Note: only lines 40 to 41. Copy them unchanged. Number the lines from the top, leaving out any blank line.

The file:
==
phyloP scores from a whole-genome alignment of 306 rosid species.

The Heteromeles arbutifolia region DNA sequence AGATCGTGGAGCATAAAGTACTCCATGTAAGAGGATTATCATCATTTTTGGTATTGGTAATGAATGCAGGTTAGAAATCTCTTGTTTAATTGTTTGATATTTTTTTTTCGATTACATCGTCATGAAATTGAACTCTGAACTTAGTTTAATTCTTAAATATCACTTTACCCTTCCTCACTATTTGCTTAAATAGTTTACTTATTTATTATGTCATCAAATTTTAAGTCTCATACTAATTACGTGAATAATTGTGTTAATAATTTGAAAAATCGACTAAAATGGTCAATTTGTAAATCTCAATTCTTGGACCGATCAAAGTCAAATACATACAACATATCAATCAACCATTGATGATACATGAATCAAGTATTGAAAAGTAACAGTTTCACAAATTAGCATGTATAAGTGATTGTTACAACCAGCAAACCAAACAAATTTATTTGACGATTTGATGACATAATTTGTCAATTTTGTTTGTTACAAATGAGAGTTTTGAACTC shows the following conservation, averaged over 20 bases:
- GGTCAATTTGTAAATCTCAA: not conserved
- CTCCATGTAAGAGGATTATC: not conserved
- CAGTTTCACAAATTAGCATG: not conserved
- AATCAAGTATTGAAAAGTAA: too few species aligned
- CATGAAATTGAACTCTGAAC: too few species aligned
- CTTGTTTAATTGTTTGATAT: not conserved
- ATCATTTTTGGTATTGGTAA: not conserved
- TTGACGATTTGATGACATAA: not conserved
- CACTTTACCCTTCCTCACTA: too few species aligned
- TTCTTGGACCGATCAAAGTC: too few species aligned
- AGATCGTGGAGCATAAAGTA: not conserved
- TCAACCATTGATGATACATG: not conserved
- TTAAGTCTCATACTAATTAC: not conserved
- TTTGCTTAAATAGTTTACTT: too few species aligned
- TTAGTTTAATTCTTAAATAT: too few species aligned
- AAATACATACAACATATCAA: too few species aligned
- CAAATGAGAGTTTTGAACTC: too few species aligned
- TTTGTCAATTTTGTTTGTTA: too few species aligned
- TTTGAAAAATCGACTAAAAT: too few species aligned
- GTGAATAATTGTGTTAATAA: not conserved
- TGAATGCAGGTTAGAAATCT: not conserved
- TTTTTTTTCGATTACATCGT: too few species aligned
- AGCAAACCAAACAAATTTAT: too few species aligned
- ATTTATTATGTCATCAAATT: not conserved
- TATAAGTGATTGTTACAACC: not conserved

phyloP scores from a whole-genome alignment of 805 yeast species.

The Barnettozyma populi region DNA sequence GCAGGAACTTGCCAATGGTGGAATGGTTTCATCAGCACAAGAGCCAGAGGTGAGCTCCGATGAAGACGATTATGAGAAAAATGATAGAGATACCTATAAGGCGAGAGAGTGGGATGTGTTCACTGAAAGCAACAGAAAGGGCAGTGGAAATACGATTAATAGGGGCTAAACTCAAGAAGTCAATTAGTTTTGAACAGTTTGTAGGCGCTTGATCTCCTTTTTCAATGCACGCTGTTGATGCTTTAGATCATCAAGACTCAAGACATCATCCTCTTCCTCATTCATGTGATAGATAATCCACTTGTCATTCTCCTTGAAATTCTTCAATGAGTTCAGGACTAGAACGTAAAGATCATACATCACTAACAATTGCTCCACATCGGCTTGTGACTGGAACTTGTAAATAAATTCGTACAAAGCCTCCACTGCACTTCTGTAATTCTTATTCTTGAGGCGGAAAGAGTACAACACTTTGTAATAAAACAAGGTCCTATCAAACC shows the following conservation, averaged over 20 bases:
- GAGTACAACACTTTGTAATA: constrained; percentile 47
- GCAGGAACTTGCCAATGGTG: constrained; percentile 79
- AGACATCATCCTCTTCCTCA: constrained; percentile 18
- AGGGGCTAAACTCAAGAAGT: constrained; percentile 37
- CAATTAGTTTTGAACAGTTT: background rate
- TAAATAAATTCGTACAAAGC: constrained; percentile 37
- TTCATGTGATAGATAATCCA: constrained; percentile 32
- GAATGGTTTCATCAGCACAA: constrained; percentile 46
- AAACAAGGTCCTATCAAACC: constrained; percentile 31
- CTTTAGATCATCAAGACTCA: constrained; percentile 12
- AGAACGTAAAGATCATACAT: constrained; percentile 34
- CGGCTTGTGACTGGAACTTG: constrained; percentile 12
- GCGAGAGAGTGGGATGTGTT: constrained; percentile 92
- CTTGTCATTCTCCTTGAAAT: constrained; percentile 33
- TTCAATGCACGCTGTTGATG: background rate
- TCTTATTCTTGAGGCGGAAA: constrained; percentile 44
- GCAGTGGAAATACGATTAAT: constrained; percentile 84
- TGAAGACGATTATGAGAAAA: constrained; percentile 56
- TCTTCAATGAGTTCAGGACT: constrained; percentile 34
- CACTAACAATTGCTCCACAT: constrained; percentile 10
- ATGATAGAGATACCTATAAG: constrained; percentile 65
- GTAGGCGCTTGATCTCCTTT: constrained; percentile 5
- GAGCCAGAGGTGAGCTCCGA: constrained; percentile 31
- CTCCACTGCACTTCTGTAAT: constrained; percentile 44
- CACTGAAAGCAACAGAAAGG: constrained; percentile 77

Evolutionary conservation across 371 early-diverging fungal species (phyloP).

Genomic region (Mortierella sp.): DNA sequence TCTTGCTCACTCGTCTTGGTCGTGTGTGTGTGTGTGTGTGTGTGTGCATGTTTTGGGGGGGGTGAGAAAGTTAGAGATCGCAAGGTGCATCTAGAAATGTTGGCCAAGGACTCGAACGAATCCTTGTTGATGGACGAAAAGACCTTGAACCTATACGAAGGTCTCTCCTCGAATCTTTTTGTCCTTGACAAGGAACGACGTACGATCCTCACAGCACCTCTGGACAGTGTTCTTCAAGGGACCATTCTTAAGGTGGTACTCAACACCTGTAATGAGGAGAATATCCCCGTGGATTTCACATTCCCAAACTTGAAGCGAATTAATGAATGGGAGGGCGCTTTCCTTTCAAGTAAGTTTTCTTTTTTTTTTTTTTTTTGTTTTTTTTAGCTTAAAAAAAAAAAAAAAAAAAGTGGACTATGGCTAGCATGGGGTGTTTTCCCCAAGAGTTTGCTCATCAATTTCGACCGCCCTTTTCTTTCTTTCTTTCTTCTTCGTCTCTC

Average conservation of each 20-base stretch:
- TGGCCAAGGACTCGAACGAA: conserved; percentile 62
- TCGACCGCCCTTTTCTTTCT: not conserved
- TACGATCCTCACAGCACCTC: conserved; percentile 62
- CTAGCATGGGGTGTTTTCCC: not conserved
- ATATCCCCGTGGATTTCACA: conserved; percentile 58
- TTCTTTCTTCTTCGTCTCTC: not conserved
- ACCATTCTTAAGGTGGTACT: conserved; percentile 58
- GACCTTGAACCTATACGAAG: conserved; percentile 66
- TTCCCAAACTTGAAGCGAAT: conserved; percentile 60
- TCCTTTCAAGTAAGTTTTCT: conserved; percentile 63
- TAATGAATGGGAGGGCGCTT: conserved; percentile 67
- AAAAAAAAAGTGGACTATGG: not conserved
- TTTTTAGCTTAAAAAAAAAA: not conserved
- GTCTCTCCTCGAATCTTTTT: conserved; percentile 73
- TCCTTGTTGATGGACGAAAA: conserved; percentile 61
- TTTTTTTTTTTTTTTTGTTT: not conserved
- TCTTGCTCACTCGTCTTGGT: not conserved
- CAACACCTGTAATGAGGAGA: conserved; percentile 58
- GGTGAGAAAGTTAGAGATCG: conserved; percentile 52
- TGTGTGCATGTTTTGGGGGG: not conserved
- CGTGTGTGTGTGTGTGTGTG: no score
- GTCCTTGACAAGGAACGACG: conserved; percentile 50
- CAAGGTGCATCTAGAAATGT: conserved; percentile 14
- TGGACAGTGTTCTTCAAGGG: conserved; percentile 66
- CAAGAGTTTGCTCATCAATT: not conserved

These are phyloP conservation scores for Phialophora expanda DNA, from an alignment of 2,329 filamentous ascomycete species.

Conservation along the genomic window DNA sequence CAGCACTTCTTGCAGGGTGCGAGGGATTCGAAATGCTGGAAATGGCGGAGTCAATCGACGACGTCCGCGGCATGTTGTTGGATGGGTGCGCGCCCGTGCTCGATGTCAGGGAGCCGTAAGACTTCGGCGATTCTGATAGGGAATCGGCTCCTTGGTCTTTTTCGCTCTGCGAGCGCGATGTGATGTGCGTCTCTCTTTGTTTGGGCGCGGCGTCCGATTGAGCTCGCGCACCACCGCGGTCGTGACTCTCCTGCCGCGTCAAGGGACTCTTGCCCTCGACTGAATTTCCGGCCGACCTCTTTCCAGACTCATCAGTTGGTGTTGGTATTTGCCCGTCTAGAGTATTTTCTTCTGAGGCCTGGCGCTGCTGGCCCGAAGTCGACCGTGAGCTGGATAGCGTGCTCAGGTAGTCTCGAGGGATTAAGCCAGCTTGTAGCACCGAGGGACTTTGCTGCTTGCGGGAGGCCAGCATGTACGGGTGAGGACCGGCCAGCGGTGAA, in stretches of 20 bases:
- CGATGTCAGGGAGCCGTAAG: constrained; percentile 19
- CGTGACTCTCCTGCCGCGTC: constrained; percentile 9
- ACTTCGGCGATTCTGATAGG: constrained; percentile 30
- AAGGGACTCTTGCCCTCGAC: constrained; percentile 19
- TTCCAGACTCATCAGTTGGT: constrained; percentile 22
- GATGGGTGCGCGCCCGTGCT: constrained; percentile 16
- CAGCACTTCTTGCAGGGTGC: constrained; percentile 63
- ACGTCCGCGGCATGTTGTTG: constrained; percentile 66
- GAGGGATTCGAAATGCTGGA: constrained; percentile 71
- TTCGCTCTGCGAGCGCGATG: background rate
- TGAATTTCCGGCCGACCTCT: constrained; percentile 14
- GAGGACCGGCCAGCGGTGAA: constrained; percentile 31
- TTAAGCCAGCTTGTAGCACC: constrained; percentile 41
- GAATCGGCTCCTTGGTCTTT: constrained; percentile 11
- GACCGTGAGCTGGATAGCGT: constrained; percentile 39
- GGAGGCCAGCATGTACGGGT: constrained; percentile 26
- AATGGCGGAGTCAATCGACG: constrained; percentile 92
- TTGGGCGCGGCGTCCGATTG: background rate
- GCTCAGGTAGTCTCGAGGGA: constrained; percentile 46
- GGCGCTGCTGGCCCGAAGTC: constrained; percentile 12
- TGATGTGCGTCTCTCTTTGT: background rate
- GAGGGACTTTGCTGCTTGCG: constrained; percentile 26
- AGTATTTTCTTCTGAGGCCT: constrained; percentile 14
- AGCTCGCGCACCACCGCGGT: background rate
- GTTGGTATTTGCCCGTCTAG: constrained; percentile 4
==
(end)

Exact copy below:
- AGAACGTAAAGATCATACAT: constrained; percentile 34
- CGGCTTGTGACTGGAACTTG: constrained; percentile 12